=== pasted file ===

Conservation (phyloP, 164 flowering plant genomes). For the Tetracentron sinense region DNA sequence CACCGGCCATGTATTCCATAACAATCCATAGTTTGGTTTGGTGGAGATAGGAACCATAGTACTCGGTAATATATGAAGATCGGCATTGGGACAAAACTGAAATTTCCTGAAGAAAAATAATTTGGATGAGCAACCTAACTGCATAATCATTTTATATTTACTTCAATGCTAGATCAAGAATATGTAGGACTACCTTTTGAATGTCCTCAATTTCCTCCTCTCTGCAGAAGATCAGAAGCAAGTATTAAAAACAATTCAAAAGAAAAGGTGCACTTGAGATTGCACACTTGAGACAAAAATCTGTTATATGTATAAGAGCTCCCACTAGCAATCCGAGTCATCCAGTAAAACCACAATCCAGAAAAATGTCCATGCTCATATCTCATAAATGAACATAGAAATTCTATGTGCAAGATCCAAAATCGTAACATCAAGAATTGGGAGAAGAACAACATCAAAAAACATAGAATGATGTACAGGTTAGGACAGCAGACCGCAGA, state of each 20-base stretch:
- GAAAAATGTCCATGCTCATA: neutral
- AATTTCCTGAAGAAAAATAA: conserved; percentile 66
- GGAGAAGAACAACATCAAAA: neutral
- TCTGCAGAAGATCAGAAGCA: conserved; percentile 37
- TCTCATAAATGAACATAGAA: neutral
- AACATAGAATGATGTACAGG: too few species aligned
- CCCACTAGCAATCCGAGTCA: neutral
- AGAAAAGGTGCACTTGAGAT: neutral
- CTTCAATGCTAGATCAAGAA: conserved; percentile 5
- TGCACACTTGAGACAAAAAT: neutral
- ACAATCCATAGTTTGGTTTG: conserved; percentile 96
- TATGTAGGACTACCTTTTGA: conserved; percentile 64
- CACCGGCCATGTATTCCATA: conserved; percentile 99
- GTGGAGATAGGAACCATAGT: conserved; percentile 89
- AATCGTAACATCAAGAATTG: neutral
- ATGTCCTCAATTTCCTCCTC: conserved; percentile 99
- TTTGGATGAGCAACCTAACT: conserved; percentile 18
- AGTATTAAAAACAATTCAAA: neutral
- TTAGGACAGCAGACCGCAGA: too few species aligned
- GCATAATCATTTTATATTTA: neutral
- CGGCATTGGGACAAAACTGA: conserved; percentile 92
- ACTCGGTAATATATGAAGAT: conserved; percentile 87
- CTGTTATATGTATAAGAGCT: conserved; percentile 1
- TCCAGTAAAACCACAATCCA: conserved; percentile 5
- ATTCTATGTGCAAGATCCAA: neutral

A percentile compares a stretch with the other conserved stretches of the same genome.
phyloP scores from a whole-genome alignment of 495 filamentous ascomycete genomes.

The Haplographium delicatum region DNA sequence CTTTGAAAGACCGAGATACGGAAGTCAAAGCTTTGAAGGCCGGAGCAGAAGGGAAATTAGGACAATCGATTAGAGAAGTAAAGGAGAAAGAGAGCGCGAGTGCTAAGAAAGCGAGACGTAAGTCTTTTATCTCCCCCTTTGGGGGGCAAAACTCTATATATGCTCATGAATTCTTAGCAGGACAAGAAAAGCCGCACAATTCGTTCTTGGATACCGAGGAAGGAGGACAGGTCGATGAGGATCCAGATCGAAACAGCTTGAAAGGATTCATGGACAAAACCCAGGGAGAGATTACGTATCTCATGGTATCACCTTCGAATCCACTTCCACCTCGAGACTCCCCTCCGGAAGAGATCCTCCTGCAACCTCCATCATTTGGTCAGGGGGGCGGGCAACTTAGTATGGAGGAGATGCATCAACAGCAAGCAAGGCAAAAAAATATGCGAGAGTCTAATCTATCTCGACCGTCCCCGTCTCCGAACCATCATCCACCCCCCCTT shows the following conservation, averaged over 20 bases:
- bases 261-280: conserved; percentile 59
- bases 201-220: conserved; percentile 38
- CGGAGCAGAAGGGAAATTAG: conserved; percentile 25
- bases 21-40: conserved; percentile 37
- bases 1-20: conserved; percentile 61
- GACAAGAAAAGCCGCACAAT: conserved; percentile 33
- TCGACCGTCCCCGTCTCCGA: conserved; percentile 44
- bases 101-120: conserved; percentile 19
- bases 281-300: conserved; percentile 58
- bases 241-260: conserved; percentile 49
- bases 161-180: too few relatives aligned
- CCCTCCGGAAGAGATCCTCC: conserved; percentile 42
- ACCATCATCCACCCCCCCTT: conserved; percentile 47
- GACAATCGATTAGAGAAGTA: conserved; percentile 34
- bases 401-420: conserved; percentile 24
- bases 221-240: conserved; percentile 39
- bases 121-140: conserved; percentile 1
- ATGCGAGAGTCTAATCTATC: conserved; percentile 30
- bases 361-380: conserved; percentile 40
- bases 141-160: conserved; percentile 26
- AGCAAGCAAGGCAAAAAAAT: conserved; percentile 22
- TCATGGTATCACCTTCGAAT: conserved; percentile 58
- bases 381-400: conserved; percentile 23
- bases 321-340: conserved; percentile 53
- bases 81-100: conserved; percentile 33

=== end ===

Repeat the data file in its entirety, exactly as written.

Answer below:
Conservation (phyloP, 164 flowering plant genomes). For the Tetracentron sinense region DNA sequence CACCGGCCATGTATTCCATAACAATCCATAGTTTGGTTTGGTGGAGATAGGAACCATAGTACTCGGTAATATATGAAGATCGGCATTGGGACAAAACTGAAATTTCCTGAAGAAAAATAATTTGGATGAGCAACCTAACTGCATAATCATTTTATATTTACTTCAATGCTAGATCAAGAATATGTAGGACTACCTTTTGAATGTCCTCAATTTCCTCCTCTCTGCAGAAGATCAGAAGCAAGTATTAAAAACAATTCAAAAGAAAAGGTGCACTTGAGATTGCACACTTGAGACAAAAATCTGTTATATGTATAAGAGCTCCCACTAGCAATCCGAGTCATCCAGTAAAACCACAATCCAGAAAAATGTCCATGCTCATATCTCATAAATGAACATAGAAATTCTATGTGCAAGATCCAAAATCGTAACATCAAGAATTGGGAGAAGAACAACATCAAAAAACATAGAATGATGTACAGGTTAGGACAGCAGACCGCAGA, state of each 20-base stretch:
- GAAAAATGTCCATGCTCATA: neutral
- AATTTCCTGAAGAAAAATAA: conserved; percentile 66
- GGAGAAGAACAACATCAAAA: neutral
- TCTGCAGAAGATCAGAAGCA: conserved; percentile 37
- TCTCATAAATGAACATAGAA: neutral
- AACATAGAATGATGTACAGG: too few species aligned
- CCCACTAGCAATCCGAGTCA: neutral
- AGAAAAGGTGCACTTGAGAT: neutral
- CTTCAATGCTAGATCAAGAA: conserved; percentile 5
- TGCACACTTGAGACAAAAAT: neutral
- ACAATCCATAGTTTGGTTTG: conserved; percentile 96
- TATGTAGGACTACCTTTTGA: conserved; percentile 64
- CACCGGCCATGTATTCCATA: conserved; percentile 99
- GTGGAGATAGGAACCATAGT: conserved; percentile 89
- AATCGTAACATCAAGAATTG: neutral
- ATGTCCTCAATTTCCTCCTC: conserved; percentile 99
- TTTGGATGAGCAACCTAACT: conserved; percentile 18
- AGTATTAAAAACAATTCAAA: neutral
- TTAGGACAGCAGACCGCAGA: too few species aligned
- GCATAATCATTTTATATTTA: neutral
- CGGCATTGGGACAAAACTGA: conserved; percentile 92
- ACTCGGTAATATATGAAGAT: conserved; percentile 87
- CTGTTATATGTATAAGAGCT: conserved; percentile 1
- TCCAGTAAAACCACAATCCA: conserved; percentile 5
- ATTCTATGTGCAAGATCCAA: neutral

A percentile compares a stretch with the other conserved stretches of the same genome.
phyloP scores from a whole-genome alignment of 495 filamentous ascomycete genomes.

The Haplographium delicatum region DNA sequence CTTTGAAAGACCGAGATACGGAAGTCAAAGCTTTGAAGGCCGGAGCAGAAGGGAAATTAGGACAATCGATTAGAGAAGTAAAGGAGAAAGAGAGCGCGAGTGCTAAGAAAGCGAGACGTAAGTCTTTTATCTCCCCCTTTGGGGGGCAAAACTCTATATATGCTCATGAATTCTTAGCAGGACAAGAAAAGCCGCACAATTCGTTCTTGGATACCGAGGAAGGAGGACAGGTCGATGAGGATCCAGATCGAAACAGCTTGAAAGGATTCATGGACAAAACCCAGGGAGAGATTACGTATCTCATGGTATCACCTTCGAATCCACTTCCACCTCGAGACTCCCCTCCGGAAGAGATCCTCCTGCAACCTCCATCATTTGGTCAGGGGGGCGGGCAACTTAGTATGGAGGAGATGCATCAACAGCAAGCAAGGCAAAAAAATATGCGAGAGTCTAATCTATCTCGACCGTCCCCGTCTCCGAACCATCATCCACCCCCCCTT shows the following conservation, averaged over 20 bases:
- bases 261-280: conserved; percentile 59
- bases 201-220: conserved; percentile 38
- CGGAGCAGAAGGGAAATTAG: conserved; percentile 25
- bases 21-40: conserved; percentile 37
- bases 1-20: conserved; percentile 61
- GACAAGAAAAGCCGCACAAT: conserved; percentile 33
- TCGACCGTCCCCGTCTCCGA: conserved; percentile 44
- bases 101-120: conserved; percentile 19
- bases 281-300: conserved; percentile 58
- bases 241-260: conserved; percentile 49
- bases 161-180: too few relatives aligned
- CCCTCCGGAAGAGATCCTCC: conserved; percentile 42
- ACCATCATCCACCCCCCCTT: conserved; percentile 47
- GACAATCGATTAGAGAAGTA: conserved; percentile 34
- bases 401-420: conserved; percentile 24
- bases 221-240: conserved; percentile 39
- bases 121-140: conserved; percentile 1
- ATGCGAGAGTCTAATCTATC: conserved; percentile 30
- bases 361-380: conserved; percentile 40
- bases 141-160: conserved; percentile 26
- AGCAAGCAAGGCAAAAAAAT: conserved; percentile 22
- TCATGGTATCACCTTCGAAT: conserved; percentile 58
- bases 381-400: conserved; percentile 23
- bases 321-340: conserved; percentile 53
- bases 81-100: conserved; percentile 33